Graham surprisingly resigned from his post with the Force earlier today despite still having two years left on his contract.
The former Queensland full back will see out the rest of the Super 15 season with his current club before taking over at the Reds at the start of the 2013 campaign.
Reds boss Ewen McKenzie, who was heavily linked with the Wallabies' job before Robbie Deans signed a new deal, will become director of coaching, with Graham becoming head coach of a side that includes the likes of Australia skipper James Horwill and star halfback duo Will Genia and Quade Cooper.
"The opportunity to return to Queensland with my family and coach my former team is something I couldn't pass up," said Graham, who represented the province between 1998 and 2002.
"I thoroughly enjoy and appreciate my time in Perth with the Western Force, and the experience I have gained over the past two years will make me a better coach for the next stage in my career.
"Purely from a personal standing as a career coach I felt it was something I needed to do but I wish to make it clear that it is in no way a reflection on Rugby Western Australia or the Force."
Graham previously worked with English Premiership sides Bath and Saracens and also enjoyed a stint as skills coach with the Wallabies between 2009 and 2010.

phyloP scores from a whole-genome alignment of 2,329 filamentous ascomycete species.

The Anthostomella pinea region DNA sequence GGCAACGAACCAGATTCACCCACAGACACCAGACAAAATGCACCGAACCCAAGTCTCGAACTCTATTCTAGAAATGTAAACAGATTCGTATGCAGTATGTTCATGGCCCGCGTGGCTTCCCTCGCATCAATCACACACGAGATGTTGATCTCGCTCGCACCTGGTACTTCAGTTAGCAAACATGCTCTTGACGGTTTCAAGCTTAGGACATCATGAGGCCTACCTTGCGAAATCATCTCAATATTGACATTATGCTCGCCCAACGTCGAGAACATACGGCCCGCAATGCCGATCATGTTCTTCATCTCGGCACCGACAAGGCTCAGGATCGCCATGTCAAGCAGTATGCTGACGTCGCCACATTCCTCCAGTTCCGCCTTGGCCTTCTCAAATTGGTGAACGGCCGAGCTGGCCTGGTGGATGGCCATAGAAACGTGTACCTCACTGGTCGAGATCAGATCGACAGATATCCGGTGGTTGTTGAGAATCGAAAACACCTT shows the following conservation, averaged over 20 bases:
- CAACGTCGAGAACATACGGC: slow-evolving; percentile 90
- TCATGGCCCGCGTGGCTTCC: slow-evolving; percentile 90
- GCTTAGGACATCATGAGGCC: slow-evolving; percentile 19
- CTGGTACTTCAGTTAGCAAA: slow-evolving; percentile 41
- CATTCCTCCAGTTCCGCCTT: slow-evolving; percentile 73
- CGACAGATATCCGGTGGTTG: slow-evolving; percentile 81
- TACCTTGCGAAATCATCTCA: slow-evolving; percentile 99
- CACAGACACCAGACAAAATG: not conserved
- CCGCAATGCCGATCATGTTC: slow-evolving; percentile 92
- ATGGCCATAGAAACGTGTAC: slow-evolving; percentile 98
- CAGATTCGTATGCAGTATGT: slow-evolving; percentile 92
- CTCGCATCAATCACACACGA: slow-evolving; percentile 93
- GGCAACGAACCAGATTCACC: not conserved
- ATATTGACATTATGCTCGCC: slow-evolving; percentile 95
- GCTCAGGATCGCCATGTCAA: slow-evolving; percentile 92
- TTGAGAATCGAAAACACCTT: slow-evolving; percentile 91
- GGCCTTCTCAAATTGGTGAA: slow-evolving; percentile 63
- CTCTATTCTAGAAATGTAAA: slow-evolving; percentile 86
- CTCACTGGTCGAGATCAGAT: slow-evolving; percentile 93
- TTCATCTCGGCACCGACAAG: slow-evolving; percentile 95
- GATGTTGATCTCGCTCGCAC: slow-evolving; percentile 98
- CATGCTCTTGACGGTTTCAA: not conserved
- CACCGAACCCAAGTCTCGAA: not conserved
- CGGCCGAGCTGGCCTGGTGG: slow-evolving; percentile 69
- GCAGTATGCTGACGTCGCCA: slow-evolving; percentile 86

The 39-year-old, who took over from John Mitchell at the Force two seasons ago, will now look to register a famous double when the Lions head Down Under next year. Graham was part of the Australia A side that beat the 2001 Lions in Gosford, although he was forced out of that match after just 25 minutes when he was concussed by a tackle from Ben Cohen.
His decision to leave the Force earlier than expected has already prompted speculation as to who will replace him in the Garden City, with assistant coach Phil Blake thought to be an early front runner.
The Force intend to select an Australian coach if possible, with the likes of ex-Bath boss Steve Meehan and former Edinburgh coach Nick Scrivener expected to be among those who could also interest the Force.
"It is our preference to find an outstanding Australian coach either currently working overseas or in Australia to be Richard's replacement. However we will look at every possibility to recruit the best credentialed coach that is available in world rugby," said Rugby Western Australia's CEO Vern Reid.
"We are firmly of the view that the Head Coaching position at the Emirates Western Force is a prestigious role, not only in the Super Rugby competition but globally.
"From our initial discussions there has been strong interest from coaches with a world class pedigree and expect that now that the opening will be widely known we'll get plenty of enquiries."